Installing a central monitoring system in all gambling pay-out machines in South Africa may be put on hold due to questions of legality on the issuance of the multi-billion rand contract.
Business Day reported that the R2.8 billion (US$212 million) contract to be issued by South Africa’s National Gambling Board (NGB) for the controversial national central electronic monitoring system has been put under intense legal scrutiny.
Many contend that the NGB may be able to tender government contracts with the approval or blessing of the whole board or CEO. The NGB has not had a board or CEO since 2014.
It would be recalled that Trade and Industry Minister Rob Davies dissolved the NGB board due to allegations of corruption involving the monitoring system.
The report further reported that “acting CEO Barry Mashigo agreed to part ways with the entity just days before his disciplinary hearing on allegations that he had shared confidential information with a bidder for the tender.”
For this reason alone, critics believe that the whole deal will be dragged into court by companies that pulled out of the bid due to fears that the process would be compromised without a board in place.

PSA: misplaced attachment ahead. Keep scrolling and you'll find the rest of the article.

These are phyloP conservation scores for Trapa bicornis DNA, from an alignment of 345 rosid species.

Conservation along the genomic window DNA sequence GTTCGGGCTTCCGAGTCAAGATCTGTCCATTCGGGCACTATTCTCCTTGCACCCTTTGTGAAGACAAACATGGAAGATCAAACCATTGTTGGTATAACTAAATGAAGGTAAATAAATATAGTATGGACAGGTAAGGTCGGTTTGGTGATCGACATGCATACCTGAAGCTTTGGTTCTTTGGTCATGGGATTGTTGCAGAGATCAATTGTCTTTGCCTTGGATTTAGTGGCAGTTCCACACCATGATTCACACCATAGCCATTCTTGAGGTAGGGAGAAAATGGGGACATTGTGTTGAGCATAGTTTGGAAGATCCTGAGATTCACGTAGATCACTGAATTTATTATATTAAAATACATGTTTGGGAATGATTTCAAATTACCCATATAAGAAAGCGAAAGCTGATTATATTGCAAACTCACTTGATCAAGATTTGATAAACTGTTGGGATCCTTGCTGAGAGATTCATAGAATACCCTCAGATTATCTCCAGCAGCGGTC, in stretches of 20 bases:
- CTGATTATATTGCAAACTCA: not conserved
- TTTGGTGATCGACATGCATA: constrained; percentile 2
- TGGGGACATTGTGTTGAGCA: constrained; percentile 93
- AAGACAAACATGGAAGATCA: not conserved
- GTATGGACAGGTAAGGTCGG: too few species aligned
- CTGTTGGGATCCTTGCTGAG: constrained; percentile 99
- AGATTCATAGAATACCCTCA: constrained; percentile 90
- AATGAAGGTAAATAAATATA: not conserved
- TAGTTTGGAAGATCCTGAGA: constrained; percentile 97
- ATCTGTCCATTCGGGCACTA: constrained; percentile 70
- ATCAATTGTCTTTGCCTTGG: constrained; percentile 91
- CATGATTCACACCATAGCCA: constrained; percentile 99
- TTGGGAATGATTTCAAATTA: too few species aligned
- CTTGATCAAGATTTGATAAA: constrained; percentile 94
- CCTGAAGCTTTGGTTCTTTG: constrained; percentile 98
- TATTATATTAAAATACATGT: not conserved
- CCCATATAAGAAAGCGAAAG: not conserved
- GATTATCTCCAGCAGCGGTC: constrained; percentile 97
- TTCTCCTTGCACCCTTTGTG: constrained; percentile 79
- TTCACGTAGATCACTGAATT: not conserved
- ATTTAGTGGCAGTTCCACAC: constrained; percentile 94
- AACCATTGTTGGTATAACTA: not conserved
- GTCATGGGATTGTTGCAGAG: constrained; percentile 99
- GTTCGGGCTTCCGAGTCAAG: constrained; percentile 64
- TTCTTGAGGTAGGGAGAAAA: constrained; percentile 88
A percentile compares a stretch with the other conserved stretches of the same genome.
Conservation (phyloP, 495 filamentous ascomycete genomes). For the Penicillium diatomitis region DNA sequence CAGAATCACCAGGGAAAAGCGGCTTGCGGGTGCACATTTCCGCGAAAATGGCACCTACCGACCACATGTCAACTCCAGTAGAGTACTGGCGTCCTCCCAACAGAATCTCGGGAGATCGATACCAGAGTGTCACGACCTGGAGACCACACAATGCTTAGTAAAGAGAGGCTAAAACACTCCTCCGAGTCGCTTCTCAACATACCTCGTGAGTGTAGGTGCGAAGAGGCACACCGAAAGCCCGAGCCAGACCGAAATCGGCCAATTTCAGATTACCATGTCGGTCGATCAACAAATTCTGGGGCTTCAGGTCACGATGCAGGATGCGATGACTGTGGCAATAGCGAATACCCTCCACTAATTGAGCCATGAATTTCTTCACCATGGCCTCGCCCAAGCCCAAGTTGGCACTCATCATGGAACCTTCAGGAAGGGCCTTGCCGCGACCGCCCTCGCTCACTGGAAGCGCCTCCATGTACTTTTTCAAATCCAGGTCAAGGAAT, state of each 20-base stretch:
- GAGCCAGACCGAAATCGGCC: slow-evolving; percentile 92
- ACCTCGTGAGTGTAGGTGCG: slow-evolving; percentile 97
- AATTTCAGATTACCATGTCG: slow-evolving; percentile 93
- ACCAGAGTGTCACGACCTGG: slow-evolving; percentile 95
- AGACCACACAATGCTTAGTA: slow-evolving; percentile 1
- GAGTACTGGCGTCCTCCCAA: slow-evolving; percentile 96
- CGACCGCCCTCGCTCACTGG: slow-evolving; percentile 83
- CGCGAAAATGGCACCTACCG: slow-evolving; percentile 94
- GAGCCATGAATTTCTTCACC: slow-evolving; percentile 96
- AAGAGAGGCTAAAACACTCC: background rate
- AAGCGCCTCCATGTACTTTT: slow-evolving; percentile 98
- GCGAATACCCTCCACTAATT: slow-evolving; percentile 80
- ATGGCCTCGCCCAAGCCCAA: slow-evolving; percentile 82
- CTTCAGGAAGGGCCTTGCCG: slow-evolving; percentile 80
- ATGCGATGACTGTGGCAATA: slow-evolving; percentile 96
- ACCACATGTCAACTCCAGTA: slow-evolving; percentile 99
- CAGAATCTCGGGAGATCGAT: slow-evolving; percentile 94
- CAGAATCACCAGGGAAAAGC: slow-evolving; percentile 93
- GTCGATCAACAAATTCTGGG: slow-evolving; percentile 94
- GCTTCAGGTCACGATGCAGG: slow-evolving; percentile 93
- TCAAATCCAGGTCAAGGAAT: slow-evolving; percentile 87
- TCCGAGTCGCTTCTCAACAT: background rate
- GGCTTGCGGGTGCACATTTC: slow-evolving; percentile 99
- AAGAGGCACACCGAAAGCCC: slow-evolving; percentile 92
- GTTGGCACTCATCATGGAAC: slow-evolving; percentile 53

A company, which vowed to challenge the NGB contract in court, said it pulled out of the bidding process since they don’t recognize administrator Caroline Kongwa as the final arbiter on tenders. According to the report, Kongwa was a chief director of legal services from the Department of Trade and Industry, but it’s unclear if she has the authority under the National Gambling Act to approve tenders.
For now, the centralized monitoring system overseeing 11,000 limited-payout machines is run by Bidvest through Zonke Monitoring Systems, which won the tender in 2001.